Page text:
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If a travelling salesman problem is solved by using dynamic programming approach, will it provide feasible solution better than greedy approach?

I know that in terms of optimal solution, greedy algorithms are used for solving TSPs, but it becomes more complex and takes exponential time when numbers of vertices (i.e. cities) are very large.

So, in the end, which approach will be better?

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The greedy approach doesn't always give the optimal solution for the travelling salesman problem.

Example: A(0,0), B(0,1), C(2,0), D(3,1)
The salesman starts in A, B is 1 away, C is 2 away and D is 3.16 away.
The salesman goes to B which is closest, then C is 2.24 away and D is 3 away.
The salesman goes to C which is closest, then to D which is the last unvisited city then back to A.
The total trip A-B-C-D-A is 7.81 long. The trip A-B-D-C-A is 7.41 long which is shorter.

The dynamic solution is much slower but always give the optimal solution.

  • But don't you think that dynamic programming only works when you have a solution that is composed of multiple smaller solutions that get re-evaluated multiple times? – Tom Feb 5 at 15:51
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There is an important distinction between exact algorithms and heuristics. An exact algorithm is guaranteed to find the exact optimal solution. A heuristic is not, but it is designed to run quickly.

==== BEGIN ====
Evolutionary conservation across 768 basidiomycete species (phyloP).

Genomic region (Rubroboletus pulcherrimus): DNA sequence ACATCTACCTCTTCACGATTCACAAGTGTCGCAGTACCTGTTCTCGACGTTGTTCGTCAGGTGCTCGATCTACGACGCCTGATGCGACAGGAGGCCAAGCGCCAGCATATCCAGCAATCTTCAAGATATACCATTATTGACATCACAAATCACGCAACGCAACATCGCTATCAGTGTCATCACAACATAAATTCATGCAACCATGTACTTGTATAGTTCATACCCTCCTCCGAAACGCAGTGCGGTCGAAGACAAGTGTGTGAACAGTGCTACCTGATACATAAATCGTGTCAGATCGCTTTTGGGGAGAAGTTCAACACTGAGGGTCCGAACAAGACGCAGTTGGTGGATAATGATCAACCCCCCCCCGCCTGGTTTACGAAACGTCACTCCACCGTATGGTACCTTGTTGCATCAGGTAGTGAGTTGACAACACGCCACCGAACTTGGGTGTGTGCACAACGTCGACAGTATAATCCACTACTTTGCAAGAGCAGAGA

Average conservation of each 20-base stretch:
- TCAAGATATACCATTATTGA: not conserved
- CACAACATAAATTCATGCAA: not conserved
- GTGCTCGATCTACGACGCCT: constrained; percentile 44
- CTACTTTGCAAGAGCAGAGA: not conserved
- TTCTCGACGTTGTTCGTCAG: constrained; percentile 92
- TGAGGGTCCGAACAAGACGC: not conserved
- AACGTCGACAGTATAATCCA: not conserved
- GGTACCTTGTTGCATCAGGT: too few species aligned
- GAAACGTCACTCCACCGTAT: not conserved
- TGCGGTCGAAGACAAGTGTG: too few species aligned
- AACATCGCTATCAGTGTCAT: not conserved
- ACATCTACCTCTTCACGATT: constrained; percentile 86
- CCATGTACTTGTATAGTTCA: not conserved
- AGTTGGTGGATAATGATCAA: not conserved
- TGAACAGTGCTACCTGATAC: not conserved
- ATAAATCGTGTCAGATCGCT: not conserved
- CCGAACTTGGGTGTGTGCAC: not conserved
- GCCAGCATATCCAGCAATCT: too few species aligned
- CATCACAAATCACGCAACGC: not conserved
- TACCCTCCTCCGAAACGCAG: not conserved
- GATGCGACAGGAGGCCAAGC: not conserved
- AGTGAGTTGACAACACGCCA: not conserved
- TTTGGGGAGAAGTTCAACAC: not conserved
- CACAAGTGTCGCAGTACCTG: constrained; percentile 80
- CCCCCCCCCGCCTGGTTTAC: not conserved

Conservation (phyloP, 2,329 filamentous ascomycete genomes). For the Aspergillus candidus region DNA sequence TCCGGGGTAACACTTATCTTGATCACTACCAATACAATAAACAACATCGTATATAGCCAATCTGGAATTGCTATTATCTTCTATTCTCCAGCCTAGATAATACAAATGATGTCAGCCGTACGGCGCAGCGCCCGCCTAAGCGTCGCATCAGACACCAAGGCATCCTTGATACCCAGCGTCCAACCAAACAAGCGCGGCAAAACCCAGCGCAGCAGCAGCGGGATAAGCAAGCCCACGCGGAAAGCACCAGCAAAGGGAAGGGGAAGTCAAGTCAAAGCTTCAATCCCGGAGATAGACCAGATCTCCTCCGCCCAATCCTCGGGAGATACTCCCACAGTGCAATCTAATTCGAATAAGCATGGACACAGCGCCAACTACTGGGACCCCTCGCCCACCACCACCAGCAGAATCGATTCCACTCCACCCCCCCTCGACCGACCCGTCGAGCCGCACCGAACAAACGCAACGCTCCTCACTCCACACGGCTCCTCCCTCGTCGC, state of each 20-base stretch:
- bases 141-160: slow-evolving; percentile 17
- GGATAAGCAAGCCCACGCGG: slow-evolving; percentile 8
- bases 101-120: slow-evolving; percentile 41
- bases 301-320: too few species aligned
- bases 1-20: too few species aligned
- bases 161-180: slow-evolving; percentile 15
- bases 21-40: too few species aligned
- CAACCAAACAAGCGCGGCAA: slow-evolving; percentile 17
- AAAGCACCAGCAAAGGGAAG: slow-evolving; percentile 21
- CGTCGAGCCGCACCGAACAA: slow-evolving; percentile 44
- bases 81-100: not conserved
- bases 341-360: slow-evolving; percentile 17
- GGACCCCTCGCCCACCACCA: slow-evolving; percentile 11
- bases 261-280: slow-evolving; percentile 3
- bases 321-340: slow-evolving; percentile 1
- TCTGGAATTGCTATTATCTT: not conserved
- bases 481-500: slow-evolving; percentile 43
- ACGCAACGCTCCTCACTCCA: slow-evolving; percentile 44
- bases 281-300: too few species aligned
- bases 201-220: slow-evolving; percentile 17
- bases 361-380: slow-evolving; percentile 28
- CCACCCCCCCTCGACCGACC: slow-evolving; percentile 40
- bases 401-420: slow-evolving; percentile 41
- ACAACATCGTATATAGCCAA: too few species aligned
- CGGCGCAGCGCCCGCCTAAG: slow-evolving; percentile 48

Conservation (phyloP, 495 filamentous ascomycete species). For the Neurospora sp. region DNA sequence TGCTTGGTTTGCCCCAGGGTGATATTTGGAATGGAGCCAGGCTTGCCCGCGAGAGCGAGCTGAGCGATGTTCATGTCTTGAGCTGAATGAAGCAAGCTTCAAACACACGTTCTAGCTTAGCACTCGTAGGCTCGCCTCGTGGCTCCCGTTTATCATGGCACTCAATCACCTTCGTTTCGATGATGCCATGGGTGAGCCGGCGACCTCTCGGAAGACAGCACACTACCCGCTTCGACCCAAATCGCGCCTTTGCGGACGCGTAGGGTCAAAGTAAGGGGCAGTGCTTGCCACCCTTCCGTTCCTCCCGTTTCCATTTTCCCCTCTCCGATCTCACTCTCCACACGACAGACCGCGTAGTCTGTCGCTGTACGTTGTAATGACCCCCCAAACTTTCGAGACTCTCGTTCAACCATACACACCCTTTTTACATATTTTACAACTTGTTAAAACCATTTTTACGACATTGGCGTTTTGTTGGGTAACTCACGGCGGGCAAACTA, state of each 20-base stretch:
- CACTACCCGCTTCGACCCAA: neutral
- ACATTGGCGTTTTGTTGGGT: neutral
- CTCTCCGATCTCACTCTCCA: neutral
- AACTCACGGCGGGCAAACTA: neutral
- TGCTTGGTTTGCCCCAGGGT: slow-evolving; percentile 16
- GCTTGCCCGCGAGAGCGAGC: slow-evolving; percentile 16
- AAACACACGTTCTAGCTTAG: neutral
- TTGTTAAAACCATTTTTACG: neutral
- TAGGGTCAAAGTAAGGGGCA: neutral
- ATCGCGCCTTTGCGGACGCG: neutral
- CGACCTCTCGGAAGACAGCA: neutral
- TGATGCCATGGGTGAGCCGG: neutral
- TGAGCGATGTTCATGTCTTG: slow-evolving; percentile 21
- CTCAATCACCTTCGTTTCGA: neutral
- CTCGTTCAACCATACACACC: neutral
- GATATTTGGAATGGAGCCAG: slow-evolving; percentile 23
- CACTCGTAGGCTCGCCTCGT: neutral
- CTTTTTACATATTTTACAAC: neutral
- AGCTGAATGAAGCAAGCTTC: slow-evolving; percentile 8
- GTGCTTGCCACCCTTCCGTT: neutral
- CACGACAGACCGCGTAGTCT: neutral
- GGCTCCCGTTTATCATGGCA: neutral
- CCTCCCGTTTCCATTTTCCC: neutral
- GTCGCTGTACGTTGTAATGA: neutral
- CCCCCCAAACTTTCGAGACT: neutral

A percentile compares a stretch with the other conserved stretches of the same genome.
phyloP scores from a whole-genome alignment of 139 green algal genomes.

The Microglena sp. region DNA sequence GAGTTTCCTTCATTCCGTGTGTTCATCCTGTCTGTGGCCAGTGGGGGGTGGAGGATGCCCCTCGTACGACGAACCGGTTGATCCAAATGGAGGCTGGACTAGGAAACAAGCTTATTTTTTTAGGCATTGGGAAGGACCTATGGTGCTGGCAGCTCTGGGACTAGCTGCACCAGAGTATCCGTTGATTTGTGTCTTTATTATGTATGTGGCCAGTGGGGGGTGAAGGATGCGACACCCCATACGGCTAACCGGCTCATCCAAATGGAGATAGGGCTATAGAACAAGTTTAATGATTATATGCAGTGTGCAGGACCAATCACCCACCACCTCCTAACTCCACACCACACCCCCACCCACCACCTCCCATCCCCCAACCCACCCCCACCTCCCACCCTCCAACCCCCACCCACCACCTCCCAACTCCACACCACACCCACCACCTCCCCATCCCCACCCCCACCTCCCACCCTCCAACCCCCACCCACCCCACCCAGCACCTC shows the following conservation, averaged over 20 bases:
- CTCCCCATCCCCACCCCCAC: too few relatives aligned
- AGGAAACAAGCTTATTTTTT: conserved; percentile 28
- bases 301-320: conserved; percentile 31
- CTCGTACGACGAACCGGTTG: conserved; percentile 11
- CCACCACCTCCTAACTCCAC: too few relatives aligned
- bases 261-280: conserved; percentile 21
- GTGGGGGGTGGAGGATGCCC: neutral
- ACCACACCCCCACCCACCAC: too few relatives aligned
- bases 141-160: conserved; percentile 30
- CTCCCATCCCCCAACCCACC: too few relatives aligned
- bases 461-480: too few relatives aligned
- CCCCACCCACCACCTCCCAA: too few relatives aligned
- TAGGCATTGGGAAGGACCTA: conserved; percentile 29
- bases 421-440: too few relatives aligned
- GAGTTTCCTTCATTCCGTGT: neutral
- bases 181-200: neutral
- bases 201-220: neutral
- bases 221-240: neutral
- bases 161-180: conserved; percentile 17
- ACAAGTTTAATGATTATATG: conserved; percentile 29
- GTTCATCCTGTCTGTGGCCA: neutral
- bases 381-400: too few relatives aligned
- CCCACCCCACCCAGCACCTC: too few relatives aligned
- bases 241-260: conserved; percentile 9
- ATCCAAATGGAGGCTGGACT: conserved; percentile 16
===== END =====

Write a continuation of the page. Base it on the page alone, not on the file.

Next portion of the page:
DP is an exact algorithm, at least as it is usually used. There are DP algorithms for TSP. Thus, these algorithms will solve the problem exactly.

The TSP cannot be solved exactly using greedy methods, hence any greedy method is a heuristic. By definition, therefore, DP will always find a better (or, no worse) feasible solution than a greedy heuristic will, for any instance of the TSP.

Note, however, that DP is not the dominant approach for solving TSP. Many other algorithms exist that are much more efficient. Some of the original papers on TSP used DP, and it is often formulated as an illustrative example, but it is not the way TSPs are usually solved in practice.

To correct something in the OP:

I know that in terms of optimal solution, greedy algorithms are used for solving TSPs, but it becomes more complex and takes exponential time when numbers of vertices (i.e. cities) are very large.

Greedy heuristics are sometimes used for solving TSPs. (These have names like nearest neighbor, cheapest insertion, etc.) As the number of vertices grows, the run time of those heuristics grows too, but it does not grow exponentially. Most of these heuristics have run times with low-order polynomial complexity, such as O(n^2).

On the other hand, because TSP is NP-hard, all known exact algorithms will have worst-case complexity that is exponential in the number of vertices. (Note that I say worst-case complexity -- actual run times may be quite reasonable for many instances, but only exponential in the worst case.)

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